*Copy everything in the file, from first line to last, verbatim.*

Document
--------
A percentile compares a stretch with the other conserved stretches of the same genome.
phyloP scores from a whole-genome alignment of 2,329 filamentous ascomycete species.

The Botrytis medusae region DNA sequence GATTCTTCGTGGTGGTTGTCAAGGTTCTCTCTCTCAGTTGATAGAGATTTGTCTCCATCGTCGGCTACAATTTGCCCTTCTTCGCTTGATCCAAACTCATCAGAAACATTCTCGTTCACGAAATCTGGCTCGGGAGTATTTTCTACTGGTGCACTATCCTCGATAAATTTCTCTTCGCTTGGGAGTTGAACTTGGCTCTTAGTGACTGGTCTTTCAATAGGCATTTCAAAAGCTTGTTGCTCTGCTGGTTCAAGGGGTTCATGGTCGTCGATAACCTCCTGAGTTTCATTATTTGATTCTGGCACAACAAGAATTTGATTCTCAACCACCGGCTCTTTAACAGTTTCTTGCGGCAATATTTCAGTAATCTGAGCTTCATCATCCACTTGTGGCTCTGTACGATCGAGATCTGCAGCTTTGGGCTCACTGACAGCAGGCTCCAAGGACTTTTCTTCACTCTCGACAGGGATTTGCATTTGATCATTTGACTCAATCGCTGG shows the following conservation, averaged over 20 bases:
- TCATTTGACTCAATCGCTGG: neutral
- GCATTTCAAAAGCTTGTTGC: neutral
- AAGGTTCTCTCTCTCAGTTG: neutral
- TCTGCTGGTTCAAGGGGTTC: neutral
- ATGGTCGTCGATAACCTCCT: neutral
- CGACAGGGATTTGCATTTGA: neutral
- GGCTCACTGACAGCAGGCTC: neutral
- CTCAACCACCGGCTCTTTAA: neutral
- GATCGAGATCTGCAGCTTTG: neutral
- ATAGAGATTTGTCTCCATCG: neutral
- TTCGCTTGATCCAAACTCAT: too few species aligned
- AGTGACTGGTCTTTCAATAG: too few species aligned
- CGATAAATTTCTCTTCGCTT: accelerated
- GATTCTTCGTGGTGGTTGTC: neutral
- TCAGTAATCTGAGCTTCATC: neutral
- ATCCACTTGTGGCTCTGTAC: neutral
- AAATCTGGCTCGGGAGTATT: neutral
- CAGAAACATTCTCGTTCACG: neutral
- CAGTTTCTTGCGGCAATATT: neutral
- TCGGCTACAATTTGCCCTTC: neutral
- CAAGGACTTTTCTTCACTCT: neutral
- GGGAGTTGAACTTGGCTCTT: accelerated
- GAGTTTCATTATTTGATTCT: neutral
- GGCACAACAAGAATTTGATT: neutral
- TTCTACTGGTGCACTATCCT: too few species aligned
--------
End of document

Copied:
A percentile compares a stretch with the other conserved stretches of the same genome.
phyloP scores from a whole-genome alignment of 2,329 filamentous ascomycete species.

The Botrytis medusae region DNA sequence GATTCTTCGTGGTGGTTGTCAAGGTTCTCTCTCTCAGTTGATAGAGATTTGTCTCCATCGTCGGCTACAATTTGCCCTTCTTCGCTTGATCCAAACTCATCAGAAACATTCTCGTTCACGAAATCTGGCTCGGGAGTATTTTCTACTGGTGCACTATCCTCGATAAATTTCTCTTCGCTTGGGAGTTGAACTTGGCTCTTAGTGACTGGTCTTTCAATAGGCATTTCAAAAGCTTGTTGCTCTGCTGGTTCAAGGGGTTCATGGTCGTCGATAACCTCCTGAGTTTCATTATTTGATTCTGGCACAACAAGAATTTGATTCTCAACCACCGGCTCTTTAACAGTTTCTTGCGGCAATATTTCAGTAATCTGAGCTTCATCATCCACTTGTGGCTCTGTACGATCGAGATCTGCAGCTTTGGGCTCACTGACAGCAGGCTCCAAGGACTTTTCTTCACTCTCGACAGGGATTTGCATTTGATCATTTGACTCAATCGCTGG shows the following conservation, averaged over 20 bases:
- TCATTTGACTCAATCGCTGG: neutral
- GCATTTCAAAAGCTTGTTGC: neutral
- AAGGTTCTCTCTCTCAGTTG: neutral
- TCTGCTGGTTCAAGGGGTTC: neutral
- ATGGTCGTCGATAACCTCCT: neutral
- CGACAGGGATTTGCATTTGA: neutral
- GGCTCACTGACAGCAGGCTC: neutral
- CTCAACCACCGGCTCTTTAA: neutral
- GATCGAGATCTGCAGCTTTG: neutral
- ATAGAGATTTGTCTCCATCG: neutral
- TTCGCTTGATCCAAACTCAT: too few species aligned
- AGTGACTGGTCTTTCAATAG: too few species aligned
- CGATAAATTTCTCTTCGCTT: accelerated
- GATTCTTCGTGGTGGTTGTC: neutral
- TCAGTAATCTGAGCTTCATC: neutral
- ATCCACTTGTGGCTCTGTAC: neutral
- AAATCTGGCTCGGGAGTATT: neutral
- CAGAAACATTCTCGTTCACG: neutral
- CAGTTTCTTGCGGCAATATT: neutral
- TCGGCTACAATTTGCCCTTC: neutral
- CAAGGACTTTTCTTCACTCT: neutral
- GGGAGTTGAACTTGGCTCTT: accelerated
- GAGTTTCATTATTTGATTCT: neutral
- GGCACAACAAGAATTTGATT: neutral
- TTCTACTGGTGCACTATCCT: too few species aligned